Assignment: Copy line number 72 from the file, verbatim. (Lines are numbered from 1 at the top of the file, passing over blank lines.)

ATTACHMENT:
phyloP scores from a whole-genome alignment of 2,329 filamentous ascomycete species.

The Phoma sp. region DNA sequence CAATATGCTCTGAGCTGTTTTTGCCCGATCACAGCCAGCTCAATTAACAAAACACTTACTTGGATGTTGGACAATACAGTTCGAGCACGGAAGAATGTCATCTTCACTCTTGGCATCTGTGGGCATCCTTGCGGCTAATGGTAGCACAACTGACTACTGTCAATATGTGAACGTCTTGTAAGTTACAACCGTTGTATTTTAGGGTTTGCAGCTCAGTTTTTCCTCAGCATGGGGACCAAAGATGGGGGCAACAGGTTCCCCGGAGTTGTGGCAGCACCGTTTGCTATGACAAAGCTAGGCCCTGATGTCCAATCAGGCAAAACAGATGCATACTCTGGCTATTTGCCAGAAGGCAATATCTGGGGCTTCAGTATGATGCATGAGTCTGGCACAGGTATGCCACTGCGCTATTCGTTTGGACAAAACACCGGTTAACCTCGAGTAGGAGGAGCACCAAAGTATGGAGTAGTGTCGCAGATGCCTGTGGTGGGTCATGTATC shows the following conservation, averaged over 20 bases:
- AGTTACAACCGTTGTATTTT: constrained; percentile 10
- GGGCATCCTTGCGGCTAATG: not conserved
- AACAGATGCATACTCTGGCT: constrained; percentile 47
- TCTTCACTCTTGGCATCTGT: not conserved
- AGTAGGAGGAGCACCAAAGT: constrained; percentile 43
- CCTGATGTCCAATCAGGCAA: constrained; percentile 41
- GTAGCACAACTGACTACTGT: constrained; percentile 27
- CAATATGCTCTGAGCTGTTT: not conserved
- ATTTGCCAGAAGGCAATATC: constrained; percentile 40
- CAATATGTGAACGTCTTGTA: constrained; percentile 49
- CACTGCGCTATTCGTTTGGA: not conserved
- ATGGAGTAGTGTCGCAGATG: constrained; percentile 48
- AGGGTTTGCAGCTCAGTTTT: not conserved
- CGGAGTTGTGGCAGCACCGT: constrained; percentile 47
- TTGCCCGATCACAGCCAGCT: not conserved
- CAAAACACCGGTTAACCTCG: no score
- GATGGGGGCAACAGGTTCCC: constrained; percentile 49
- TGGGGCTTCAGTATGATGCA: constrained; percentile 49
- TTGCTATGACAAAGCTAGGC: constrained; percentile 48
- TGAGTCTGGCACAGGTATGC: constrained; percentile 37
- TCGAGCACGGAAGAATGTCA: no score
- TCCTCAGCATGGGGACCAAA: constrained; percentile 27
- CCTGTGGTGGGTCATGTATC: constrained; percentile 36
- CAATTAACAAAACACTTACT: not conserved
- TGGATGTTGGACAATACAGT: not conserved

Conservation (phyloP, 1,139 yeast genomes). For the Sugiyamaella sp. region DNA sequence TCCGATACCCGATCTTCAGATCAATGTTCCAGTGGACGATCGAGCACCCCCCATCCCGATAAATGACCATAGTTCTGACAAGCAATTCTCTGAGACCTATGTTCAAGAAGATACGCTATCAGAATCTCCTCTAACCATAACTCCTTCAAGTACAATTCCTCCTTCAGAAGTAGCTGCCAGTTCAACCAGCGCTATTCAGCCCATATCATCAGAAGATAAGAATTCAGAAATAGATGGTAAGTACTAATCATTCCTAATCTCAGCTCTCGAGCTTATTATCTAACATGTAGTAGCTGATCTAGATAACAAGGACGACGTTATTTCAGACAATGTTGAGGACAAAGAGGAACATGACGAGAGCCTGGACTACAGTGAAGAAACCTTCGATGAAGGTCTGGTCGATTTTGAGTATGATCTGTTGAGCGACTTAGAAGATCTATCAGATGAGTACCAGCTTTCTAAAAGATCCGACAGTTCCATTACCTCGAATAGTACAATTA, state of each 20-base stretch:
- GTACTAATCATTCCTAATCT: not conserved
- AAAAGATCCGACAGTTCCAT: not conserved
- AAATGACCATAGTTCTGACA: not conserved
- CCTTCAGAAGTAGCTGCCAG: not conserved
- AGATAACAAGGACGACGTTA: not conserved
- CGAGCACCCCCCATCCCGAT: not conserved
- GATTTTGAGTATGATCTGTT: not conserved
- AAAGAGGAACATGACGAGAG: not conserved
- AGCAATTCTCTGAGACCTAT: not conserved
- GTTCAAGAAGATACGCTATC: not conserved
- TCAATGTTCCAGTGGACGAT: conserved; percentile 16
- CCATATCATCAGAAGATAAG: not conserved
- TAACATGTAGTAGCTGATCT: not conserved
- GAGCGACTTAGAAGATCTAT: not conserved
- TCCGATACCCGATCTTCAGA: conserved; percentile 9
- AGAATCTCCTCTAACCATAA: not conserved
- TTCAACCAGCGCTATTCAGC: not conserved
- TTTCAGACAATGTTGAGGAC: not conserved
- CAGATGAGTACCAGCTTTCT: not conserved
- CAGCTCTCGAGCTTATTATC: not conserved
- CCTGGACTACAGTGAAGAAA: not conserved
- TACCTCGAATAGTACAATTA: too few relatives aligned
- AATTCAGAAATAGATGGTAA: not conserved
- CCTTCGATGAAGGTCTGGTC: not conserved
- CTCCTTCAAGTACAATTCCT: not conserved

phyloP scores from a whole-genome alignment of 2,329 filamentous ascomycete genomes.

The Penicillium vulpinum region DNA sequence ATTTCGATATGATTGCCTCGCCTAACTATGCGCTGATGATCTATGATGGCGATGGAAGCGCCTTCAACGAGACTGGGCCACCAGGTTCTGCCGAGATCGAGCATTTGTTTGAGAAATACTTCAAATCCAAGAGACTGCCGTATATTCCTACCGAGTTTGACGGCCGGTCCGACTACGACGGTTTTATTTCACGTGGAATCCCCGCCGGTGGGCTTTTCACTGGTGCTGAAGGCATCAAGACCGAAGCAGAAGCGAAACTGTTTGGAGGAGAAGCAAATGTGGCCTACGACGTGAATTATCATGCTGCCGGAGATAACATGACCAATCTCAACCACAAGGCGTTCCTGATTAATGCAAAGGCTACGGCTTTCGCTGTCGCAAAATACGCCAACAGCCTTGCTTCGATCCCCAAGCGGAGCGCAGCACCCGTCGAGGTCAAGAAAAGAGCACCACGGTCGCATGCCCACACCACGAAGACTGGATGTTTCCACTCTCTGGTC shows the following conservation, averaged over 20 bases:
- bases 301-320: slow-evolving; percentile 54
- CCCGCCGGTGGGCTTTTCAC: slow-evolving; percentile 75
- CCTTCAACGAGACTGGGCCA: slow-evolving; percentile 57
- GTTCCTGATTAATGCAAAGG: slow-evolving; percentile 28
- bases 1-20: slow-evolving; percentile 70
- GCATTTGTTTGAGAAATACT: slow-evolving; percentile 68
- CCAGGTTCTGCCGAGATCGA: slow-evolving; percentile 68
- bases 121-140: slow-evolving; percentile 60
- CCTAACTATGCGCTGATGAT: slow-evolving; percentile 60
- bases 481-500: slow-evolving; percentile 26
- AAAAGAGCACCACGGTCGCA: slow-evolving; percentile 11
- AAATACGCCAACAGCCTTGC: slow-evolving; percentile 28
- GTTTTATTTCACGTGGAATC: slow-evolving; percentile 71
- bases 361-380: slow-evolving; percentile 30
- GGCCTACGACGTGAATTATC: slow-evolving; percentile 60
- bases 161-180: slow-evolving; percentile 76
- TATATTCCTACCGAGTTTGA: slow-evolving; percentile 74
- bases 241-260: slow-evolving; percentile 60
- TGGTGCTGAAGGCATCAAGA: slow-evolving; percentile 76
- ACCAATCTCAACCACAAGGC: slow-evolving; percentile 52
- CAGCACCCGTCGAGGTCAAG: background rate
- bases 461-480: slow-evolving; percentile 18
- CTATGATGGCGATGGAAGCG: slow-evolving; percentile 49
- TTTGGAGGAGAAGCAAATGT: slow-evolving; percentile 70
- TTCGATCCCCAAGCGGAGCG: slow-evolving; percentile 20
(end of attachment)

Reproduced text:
- TATATTCCTACCGAGTTTGA: slow-evolving; percentile 74